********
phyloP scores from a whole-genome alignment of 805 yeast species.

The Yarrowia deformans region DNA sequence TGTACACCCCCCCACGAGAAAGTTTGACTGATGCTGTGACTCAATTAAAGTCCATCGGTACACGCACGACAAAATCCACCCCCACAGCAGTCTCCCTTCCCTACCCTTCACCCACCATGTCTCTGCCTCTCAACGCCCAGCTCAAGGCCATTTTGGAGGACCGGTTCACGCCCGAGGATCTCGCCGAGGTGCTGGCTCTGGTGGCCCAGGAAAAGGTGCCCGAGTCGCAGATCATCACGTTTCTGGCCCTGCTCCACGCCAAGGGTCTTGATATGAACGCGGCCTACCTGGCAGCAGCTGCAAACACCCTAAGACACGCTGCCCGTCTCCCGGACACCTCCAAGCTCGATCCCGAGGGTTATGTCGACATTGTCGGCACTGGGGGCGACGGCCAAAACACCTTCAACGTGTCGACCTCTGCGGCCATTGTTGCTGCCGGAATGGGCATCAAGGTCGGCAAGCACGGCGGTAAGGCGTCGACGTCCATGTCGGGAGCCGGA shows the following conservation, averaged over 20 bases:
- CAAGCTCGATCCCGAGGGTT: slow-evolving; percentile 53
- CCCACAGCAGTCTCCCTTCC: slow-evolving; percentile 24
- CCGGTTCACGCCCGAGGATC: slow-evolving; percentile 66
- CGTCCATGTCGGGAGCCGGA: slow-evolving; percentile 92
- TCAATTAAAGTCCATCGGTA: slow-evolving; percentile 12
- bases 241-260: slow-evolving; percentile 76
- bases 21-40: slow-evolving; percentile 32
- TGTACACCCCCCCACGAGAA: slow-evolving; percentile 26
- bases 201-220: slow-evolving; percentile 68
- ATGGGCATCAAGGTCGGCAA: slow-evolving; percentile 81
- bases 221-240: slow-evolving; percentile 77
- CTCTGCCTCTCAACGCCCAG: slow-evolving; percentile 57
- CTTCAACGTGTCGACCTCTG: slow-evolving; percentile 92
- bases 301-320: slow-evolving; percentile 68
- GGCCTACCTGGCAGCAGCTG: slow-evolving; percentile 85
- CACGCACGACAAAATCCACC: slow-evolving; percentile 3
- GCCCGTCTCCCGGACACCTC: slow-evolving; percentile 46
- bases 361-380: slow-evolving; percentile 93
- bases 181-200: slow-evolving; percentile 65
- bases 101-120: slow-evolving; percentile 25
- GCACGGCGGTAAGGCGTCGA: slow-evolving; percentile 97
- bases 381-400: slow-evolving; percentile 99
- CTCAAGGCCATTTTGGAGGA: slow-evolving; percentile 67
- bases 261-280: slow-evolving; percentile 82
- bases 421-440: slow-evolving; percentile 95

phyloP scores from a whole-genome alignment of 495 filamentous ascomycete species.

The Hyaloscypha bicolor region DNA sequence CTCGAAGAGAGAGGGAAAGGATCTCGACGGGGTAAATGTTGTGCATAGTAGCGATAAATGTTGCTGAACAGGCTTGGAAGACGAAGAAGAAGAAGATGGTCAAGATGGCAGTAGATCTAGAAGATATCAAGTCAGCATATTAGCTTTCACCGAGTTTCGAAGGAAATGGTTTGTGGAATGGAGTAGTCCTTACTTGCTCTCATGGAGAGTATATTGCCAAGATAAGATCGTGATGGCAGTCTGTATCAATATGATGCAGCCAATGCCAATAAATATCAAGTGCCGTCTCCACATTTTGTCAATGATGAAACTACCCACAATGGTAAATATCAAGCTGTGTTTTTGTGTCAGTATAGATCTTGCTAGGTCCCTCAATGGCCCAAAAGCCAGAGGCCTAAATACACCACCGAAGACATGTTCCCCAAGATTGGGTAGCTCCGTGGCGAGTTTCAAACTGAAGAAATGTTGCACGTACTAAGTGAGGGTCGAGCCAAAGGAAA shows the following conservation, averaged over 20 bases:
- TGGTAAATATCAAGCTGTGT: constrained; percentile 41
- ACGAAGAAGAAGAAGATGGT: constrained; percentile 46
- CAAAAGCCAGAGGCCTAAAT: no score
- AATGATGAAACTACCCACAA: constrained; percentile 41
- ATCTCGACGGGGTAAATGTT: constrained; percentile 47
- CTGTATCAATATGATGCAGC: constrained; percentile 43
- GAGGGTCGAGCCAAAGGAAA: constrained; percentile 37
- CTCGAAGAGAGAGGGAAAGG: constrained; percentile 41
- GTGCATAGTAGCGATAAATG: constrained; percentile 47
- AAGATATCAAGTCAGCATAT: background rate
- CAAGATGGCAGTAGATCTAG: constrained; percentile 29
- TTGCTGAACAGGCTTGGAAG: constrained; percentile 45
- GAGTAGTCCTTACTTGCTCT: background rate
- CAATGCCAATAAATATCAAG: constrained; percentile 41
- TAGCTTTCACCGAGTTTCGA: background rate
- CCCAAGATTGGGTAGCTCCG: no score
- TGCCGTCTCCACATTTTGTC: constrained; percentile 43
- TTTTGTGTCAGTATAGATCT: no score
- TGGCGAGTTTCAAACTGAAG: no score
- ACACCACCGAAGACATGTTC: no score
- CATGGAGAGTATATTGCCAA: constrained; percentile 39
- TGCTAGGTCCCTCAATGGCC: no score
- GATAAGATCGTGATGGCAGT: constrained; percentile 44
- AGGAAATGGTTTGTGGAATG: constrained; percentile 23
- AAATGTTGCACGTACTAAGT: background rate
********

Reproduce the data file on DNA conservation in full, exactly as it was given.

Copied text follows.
phyloP scores from a whole-genome alignment of 805 yeast species.

The Yarrowia deformans region DNA sequence TGTACACCCCCCCACGAGAAAGTTTGACTGATGCTGTGACTCAATTAAAGTCCATCGGTACACGCACGACAAAATCCACCCCCACAGCAGTCTCCCTTCCCTACCCTTCACCCACCATGTCTCTGCCTCTCAACGCCCAGCTCAAGGCCATTTTGGAGGACCGGTTCACGCCCGAGGATCTCGCCGAGGTGCTGGCTCTGGTGGCCCAGGAAAAGGTGCCCGAGTCGCAGATCATCACGTTTCTGGCCCTGCTCCACGCCAAGGGTCTTGATATGAACGCGGCCTACCTGGCAGCAGCTGCAAACACCCTAAGACACGCTGCCCGTCTCCCGGACACCTCCAAGCTCGATCCCGAGGGTTATGTCGACATTGTCGGCACTGGGGGCGACGGCCAAAACACCTTCAACGTGTCGACCTCTGCGGCCATTGTTGCTGCCGGAATGGGCATCAAGGTCGGCAAGCACGGCGGTAAGGCGTCGACGTCCATGTCGGGAGCCGGA shows the following conservation, averaged over 20 bases:
- CAAGCTCGATCCCGAGGGTT: slow-evolving; percentile 53
- CCCACAGCAGTCTCCCTTCC: slow-evolving; percentile 24
- CCGGTTCACGCCCGAGGATC: slow-evolving; percentile 66
- CGTCCATGTCGGGAGCCGGA: slow-evolving; percentile 92
- TCAATTAAAGTCCATCGGTA: slow-evolving; percentile 12
- bases 241-260: slow-evolving; percentile 76
- bases 21-40: slow-evolving; percentile 32
- TGTACACCCCCCCACGAGAA: slow-evolving; percentile 26
- bases 201-220: slow-evolving; percentile 68
- ATGGGCATCAAGGTCGGCAA: slow-evolving; percentile 81
- bases 221-240: slow-evolving; percentile 77
- CTCTGCCTCTCAACGCCCAG: slow-evolving; percentile 57
- CTTCAACGTGTCGACCTCTG: slow-evolving; percentile 92
- bases 301-320: slow-evolving; percentile 68
- GGCCTACCTGGCAGCAGCTG: slow-evolving; percentile 85
- CACGCACGACAAAATCCACC: slow-evolving; percentile 3
- GCCCGTCTCCCGGACACCTC: slow-evolving; percentile 46
- bases 361-380: slow-evolving; percentile 93
- bases 181-200: slow-evolving; percentile 65
- bases 101-120: slow-evolving; percentile 25
- GCACGGCGGTAAGGCGTCGA: slow-evolving; percentile 97
- bases 381-400: slow-evolving; percentile 99
- CTCAAGGCCATTTTGGAGGA: slow-evolving; percentile 67
- bases 261-280: slow-evolving; percentile 82
- bases 421-440: slow-evolving; percentile 95

phyloP scores from a whole-genome alignment of 495 filamentous ascomycete species.

The Hyaloscypha bicolor region DNA sequence CTCGAAGAGAGAGGGAAAGGATCTCGACGGGGTAAATGTTGTGCATAGTAGCGATAAATGTTGCTGAACAGGCTTGGAAGACGAAGAAGAAGAAGATGGTCAAGATGGCAGTAGATCTAGAAGATATCAAGTCAGCATATTAGCTTTCACCGAGTTTCGAAGGAAATGGTTTGTGGAATGGAGTAGTCCTTACTTGCTCTCATGGAGAGTATATTGCCAAGATAAGATCGTGATGGCAGTCTGTATCAATATGATGCAGCCAATGCCAATAAATATCAAGTGCCGTCTCCACATTTTGTCAATGATGAAACTACCCACAATGGTAAATATCAAGCTGTGTTTTTGTGTCAGTATAGATCTTGCTAGGTCCCTCAATGGCCCAAAAGCCAGAGGCCTAAATACACCACCGAAGACATGTTCCCCAAGATTGGGTAGCTCCGTGGCGAGTTTCAAACTGAAGAAATGTTGCACGTACTAAGTGAGGGTCGAGCCAAAGGAAA shows the following conservation, averaged over 20 bases:
- TGGTAAATATCAAGCTGTGT: constrained; percentile 41
- ACGAAGAAGAAGAAGATGGT: constrained; percentile 46
- CAAAAGCCAGAGGCCTAAAT: no score
- AATGATGAAACTACCCACAA: constrained; percentile 41
- ATCTCGACGGGGTAAATGTT: constrained; percentile 47
- CTGTATCAATATGATGCAGC: constrained; percentile 43
- GAGGGTCGAGCCAAAGGAAA: constrained; percentile 37
- CTCGAAGAGAGAGGGAAAGG: constrained; percentile 41
- GTGCATAGTAGCGATAAATG: constrained; percentile 47
- AAGATATCAAGTCAGCATAT: background rate
- CAAGATGGCAGTAGATCTAG: constrained; percentile 29
- TTGCTGAACAGGCTTGGAAG: constrained; percentile 45
- GAGTAGTCCTTACTTGCTCT: background rate
- CAATGCCAATAAATATCAAG: constrained; percentile 41
- TAGCTTTCACCGAGTTTCGA: background rate
- CCCAAGATTGGGTAGCTCCG: no score
- TGCCGTCTCCACATTTTGTC: constrained; percentile 43
- TTTTGTGTCAGTATAGATCT: no score
- TGGCGAGTTTCAAACTGAAG: no score
- ACACCACCGAAGACATGTTC: no score
- CATGGAGAGTATATTGCCAA: constrained; percentile 39
- TGCTAGGTCCCTCAATGGCC: no score
- GATAAGATCGTGATGGCAGT: constrained; percentile 44
- AGGAAATGGTTTGTGGAATG: constrained; percentile 23
- AAATGTTGCACGTACTAAGT: background rate